Meanwhile, Carracci painted the altar piece and the Assumption of the Virgin takes center stage of the Cerisi chapel. The Assumption is a beautiful, classically baroque painting in romantic pinks and blues replete with cherub angels, but it’s no match for Caravaggio’s stunning, dramatic flanking paintings.

So how did Caravaggio make a point of his opinion of his competitor Carracci?  He painted a horse’s ass pointed towards the Carracci painting!

Here’s the chapel. The Assumption is in the middle above the altar.

You can see the Conversion of Saint Paul on the Way to Damascus is on the right. The horse’s backside is directed squarely at the Carracci painting. And it’s been expressing Caravaggio’s opinion for 415 years.

This is a truly glorious, extraordinary painting. It is Caravaggio at the top of his game, changing the world of painting forever. It has incredible depth, drama and detail and the horse is alive!

So when I have to play the game and be respectful and polite to someone I don’t respect I think about this painting, and how Caravaggio had the last laugh, and remind myself not to take any of this too seriously.

My Personal Journey

Kindle or Paper? The pros and cons of my ongoing dilemma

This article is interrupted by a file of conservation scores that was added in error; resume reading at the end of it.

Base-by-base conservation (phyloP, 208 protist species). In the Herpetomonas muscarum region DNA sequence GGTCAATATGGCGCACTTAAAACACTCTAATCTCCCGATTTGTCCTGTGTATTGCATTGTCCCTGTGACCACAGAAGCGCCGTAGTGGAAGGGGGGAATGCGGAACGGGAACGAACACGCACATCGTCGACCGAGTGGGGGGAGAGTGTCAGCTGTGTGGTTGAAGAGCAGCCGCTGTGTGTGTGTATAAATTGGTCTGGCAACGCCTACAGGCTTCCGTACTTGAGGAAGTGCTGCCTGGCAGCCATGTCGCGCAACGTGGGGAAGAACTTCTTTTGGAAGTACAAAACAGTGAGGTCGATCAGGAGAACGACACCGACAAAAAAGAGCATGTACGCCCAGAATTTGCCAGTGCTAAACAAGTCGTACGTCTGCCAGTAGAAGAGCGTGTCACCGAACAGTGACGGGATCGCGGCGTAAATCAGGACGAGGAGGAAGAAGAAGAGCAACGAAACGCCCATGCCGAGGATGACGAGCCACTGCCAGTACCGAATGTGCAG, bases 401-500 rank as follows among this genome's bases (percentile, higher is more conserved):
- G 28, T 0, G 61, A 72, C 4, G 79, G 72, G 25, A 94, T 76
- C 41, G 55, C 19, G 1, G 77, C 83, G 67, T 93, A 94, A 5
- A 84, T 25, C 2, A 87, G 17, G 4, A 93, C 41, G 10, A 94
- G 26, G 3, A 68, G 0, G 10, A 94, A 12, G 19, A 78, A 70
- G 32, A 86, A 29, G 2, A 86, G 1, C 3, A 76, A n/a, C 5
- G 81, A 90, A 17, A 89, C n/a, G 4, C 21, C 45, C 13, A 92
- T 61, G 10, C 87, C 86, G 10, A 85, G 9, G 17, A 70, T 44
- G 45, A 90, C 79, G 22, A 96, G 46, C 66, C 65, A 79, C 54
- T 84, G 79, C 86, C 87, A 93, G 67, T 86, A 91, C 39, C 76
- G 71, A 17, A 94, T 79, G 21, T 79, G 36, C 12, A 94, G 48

Books are magical. They take me into other worlds, and increasingly into the mysteries of the past, in a way that transports me and consumes my mind. But I find I am facing a dilemma – digital or paper? ephemeral or tactile?When I say digital I am talking about the Kindle – but both the actual Amazon kindle device and the Kindle app on my iPad and iPhone. I switch back and forth – the Kindle device when outside in the sun, the iPad when on a plane.

Back and forth… the pros and cons:

+      Digital has the weight advantage. In my suitcase, or in my briefcase, I can “carry” the 4-5 books I have on the go at any point in time in one device. I need to travel with my iPad for work, and to catch up on TV shows, and of course I always have my iPhone. But then, if I am traveling on vacation where I will be in the sun I end up taking all three devices…

–       Paper has the memory advantage. I’m relieved to learn this is not just for me (I assumed it was because I learned to read with paper books) – and now we know that “Reading in print helps with comprehension” brilliantly described here. It’s the tactile experience, the thickness and feel of the book as you progress through, the ability to flip back a few pages to remind yourself. We are, in the end, tactile beings. I find I have a really hard time remembering the details I read electronically. I can remember from a paper book – I remember the visual of the information on the page – and I can also retain when I listen (I love Audible). But not when reading on a screen.